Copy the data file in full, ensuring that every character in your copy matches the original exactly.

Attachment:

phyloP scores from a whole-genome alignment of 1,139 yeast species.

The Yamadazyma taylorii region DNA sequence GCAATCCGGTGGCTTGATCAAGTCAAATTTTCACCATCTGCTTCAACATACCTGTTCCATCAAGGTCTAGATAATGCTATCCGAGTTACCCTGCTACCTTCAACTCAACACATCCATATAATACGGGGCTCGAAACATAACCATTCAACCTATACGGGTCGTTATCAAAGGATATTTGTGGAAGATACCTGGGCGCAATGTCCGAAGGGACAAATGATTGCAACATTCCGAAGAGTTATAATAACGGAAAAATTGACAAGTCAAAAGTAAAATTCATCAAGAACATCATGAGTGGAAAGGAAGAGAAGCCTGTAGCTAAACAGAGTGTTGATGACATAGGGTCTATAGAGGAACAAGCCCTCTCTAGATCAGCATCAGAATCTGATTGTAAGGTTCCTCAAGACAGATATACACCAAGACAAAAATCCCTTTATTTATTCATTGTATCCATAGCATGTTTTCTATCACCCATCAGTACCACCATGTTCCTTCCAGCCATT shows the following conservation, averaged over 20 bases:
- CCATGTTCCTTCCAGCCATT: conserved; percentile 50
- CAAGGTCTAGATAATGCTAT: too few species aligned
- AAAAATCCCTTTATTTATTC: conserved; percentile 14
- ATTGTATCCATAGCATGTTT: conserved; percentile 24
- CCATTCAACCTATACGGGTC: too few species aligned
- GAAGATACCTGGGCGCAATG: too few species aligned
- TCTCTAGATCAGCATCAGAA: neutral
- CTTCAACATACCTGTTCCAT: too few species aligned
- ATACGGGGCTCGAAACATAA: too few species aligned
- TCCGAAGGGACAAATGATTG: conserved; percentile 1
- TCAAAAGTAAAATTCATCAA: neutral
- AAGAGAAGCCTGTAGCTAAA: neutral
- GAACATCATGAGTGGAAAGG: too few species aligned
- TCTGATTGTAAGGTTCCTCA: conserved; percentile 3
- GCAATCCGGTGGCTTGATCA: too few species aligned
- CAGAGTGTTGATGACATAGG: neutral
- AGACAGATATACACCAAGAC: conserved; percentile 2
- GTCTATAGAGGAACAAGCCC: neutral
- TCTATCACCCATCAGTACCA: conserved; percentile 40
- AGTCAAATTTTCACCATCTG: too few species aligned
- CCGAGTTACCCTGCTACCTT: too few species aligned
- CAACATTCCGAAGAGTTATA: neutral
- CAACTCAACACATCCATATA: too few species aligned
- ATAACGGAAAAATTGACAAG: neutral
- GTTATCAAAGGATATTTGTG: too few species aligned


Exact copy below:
phyloP scores from a whole-genome alignment of 1,139 yeast species.

The Yamadazyma taylorii region DNA sequence GCAATCCGGTGGCTTGATCAAGTCAAATTTTCACCATCTGCTTCAACATACCTGTTCCATCAAGGTCTAGATAATGCTATCCGAGTTACCCTGCTACCTTCAACTCAACACATCCATATAATACGGGGCTCGAAACATAACCATTCAACCTATACGGGTCGTTATCAAAGGATATTTGTGGAAGATACCTGGGCGCAATGTCCGAAGGGACAAATGATTGCAACATTCCGAAGAGTTATAATAACGGAAAAATTGACAAGTCAAAAGTAAAATTCATCAAGAACATCATGAGTGGAAAGGAAGAGAAGCCTGTAGCTAAACAGAGTGTTGATGACATAGGGTCTATAGAGGAACAAGCCCTCTCTAGATCAGCATCAGAATCTGATTGTAAGGTTCCTCAAGACAGATATACACCAAGACAAAAATCCCTTTATTTATTCATTGTATCCATAGCATGTTTTCTATCACCCATCAGTACCACCATGTTCCTTCCAGCCATT shows the following conservation, averaged over 20 bases:
- CCATGTTCCTTCCAGCCATT: conserved; percentile 50
- CAAGGTCTAGATAATGCTAT: too few species aligned
- AAAAATCCCTTTATTTATTC: conserved; percentile 14
- ATTGTATCCATAGCATGTTT: conserved; percentile 24
- CCATTCAACCTATACGGGTC: too few species aligned
- GAAGATACCTGGGCGCAATG: too few species aligned
- TCTCTAGATCAGCATCAGAA: neutral
- CTTCAACATACCTGTTCCAT: too few species aligned
- ATACGGGGCTCGAAACATAA: too few species aligned
- TCCGAAGGGACAAATGATTG: conserved; percentile 1
- TCAAAAGTAAAATTCATCAA: neutral
- AAGAGAAGCCTGTAGCTAAA: neutral
- GAACATCATGAGTGGAAAGG: too few species aligned
- TCTGATTGTAAGGTTCCTCA: conserved; percentile 3
- GCAATCCGGTGGCTTGATCA: too few species aligned
- CAGAGTGTTGATGACATAGG: neutral
- AGACAGATATACACCAAGAC: conserved; percentile 2
- GTCTATAGAGGAACAAGCCC: neutral
- TCTATCACCCATCAGTACCA: conserved; percentile 40
- AGTCAAATTTTCACCATCTG: too few species aligned
- CCGAGTTACCCTGCTACCTT: too few species aligned
- CAACATTCCGAAGAGTTATA: neutral
- CAACTCAACACATCCATATA: too few species aligned
- ATAACGGAAAAATTGACAAG: neutral
- GTTATCAAAGGATATTTGTG: too few species aligned